Whether the aphids ultimately kill the sunflower remains to be seen, but for now they have probably provided fodder for all kinds of predators such as those goldfinches. They'll stay, and if some enemies rise up against them and wipe out the colony, so be it.
RIGHT HERE). My initial reaction was that they were one of the milkweed bugs, and I guess they are, sort of. While false milkweed bugs occur on milkweed plants, they routinely jump ship and feed on plants in the sunflower family.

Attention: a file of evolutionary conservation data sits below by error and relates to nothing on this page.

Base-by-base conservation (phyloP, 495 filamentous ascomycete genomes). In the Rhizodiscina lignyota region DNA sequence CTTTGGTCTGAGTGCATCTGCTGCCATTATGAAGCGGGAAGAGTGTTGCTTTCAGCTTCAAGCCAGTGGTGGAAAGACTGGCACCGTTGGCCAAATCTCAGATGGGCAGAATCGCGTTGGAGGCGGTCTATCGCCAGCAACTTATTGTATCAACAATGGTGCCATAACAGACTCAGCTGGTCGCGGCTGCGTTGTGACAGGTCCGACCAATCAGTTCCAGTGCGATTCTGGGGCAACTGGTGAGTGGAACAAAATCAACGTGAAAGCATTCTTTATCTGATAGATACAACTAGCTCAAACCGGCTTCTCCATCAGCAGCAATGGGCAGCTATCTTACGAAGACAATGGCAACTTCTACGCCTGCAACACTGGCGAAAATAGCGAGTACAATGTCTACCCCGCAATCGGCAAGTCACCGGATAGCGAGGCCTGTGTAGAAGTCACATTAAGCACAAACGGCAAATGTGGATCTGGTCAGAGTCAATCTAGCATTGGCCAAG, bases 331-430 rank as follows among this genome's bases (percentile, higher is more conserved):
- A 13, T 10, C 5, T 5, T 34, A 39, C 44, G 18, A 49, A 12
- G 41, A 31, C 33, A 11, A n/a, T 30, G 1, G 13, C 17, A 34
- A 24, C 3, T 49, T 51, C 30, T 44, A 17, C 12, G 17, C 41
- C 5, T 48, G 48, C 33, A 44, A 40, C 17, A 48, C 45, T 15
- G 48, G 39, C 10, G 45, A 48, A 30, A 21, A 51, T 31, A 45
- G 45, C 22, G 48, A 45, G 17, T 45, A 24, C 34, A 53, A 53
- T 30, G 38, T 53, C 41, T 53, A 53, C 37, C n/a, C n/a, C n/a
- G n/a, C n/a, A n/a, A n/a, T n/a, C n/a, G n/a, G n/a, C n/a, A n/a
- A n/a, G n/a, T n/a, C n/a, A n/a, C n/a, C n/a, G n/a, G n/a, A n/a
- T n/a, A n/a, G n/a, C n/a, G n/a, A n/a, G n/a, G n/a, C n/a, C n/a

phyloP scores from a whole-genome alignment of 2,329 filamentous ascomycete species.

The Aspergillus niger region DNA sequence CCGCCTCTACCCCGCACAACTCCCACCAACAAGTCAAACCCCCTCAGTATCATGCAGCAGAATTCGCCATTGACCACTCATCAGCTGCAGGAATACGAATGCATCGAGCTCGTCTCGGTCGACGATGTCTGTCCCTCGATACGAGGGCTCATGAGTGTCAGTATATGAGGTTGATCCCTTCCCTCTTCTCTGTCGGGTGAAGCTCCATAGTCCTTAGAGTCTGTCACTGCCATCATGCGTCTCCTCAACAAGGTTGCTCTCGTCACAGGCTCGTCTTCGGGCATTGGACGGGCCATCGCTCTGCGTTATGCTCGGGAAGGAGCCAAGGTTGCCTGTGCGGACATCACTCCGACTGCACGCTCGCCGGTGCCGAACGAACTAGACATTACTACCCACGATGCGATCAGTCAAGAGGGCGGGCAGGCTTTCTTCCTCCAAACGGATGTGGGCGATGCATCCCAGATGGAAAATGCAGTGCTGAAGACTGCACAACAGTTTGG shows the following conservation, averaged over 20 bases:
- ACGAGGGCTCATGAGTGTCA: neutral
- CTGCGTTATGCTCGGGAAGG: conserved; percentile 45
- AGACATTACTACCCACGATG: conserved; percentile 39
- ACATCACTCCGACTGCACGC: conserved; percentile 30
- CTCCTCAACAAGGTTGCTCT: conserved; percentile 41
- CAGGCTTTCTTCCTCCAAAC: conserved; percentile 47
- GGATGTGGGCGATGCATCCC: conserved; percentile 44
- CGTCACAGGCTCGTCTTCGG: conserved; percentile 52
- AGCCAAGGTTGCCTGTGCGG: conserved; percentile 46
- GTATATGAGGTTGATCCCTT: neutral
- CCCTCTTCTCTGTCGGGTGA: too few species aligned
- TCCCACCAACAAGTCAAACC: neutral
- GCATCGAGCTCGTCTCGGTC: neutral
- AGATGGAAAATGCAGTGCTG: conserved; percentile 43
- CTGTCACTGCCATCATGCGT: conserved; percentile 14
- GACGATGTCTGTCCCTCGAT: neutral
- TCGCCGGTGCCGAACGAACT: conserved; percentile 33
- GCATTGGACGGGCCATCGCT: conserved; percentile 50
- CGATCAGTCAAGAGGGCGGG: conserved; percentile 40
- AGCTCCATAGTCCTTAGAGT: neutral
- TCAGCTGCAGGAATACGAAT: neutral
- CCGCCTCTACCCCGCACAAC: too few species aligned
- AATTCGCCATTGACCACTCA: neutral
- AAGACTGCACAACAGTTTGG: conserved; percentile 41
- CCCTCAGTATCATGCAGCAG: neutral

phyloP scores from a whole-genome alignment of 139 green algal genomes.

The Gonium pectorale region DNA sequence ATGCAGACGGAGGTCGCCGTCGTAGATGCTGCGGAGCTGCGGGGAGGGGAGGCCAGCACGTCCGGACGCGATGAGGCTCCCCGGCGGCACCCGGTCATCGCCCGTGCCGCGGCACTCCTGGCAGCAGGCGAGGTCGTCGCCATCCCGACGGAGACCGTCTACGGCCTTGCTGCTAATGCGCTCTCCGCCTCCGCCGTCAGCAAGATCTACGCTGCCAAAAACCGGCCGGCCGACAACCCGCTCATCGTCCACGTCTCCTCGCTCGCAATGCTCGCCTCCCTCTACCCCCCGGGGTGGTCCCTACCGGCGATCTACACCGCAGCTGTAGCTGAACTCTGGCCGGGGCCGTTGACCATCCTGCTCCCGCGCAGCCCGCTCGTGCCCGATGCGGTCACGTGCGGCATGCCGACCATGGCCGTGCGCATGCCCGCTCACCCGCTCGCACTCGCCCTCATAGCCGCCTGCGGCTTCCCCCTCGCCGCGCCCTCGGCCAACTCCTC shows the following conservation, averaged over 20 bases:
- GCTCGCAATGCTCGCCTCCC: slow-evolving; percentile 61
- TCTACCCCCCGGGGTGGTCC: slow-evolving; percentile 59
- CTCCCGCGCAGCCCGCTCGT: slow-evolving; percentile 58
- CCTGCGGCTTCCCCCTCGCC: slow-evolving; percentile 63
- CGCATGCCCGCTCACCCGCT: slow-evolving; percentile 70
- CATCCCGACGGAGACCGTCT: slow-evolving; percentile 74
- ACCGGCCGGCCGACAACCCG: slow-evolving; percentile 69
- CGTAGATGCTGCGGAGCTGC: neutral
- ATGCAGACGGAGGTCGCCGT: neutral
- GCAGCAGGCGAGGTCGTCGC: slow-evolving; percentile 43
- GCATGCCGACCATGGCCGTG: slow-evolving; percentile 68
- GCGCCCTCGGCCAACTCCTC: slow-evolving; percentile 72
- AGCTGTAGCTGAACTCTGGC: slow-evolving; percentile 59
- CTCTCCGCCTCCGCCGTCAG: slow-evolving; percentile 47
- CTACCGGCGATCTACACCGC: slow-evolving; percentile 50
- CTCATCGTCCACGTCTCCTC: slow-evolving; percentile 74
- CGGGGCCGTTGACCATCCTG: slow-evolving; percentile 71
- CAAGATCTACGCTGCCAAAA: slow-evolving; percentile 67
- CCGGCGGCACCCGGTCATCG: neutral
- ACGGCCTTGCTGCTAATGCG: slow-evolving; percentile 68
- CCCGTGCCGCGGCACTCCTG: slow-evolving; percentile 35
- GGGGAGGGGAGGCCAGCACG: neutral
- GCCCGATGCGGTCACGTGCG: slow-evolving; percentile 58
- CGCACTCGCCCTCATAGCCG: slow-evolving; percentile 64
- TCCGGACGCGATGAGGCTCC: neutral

I'm sure this one sunflower plant spawns plenty of other action that I didn't see in my limited observation time. It certainly created a bit of intellectual stimulation between passing the fifteen feet from my car door to the house's front door. Even just a few native plants can cause a massive boost in biodiversity. You would never see this sort of action on a hosta or most other alien garden fare.
And that's just the front yard, which has to be kept rather tidy and groomed for appearance's sake. Wait'll you see the far wilder backyard!
Again, if you wish to delve more deeply into the world of native plants and their myriad benefits, visit the Midwest Native Plant Conference.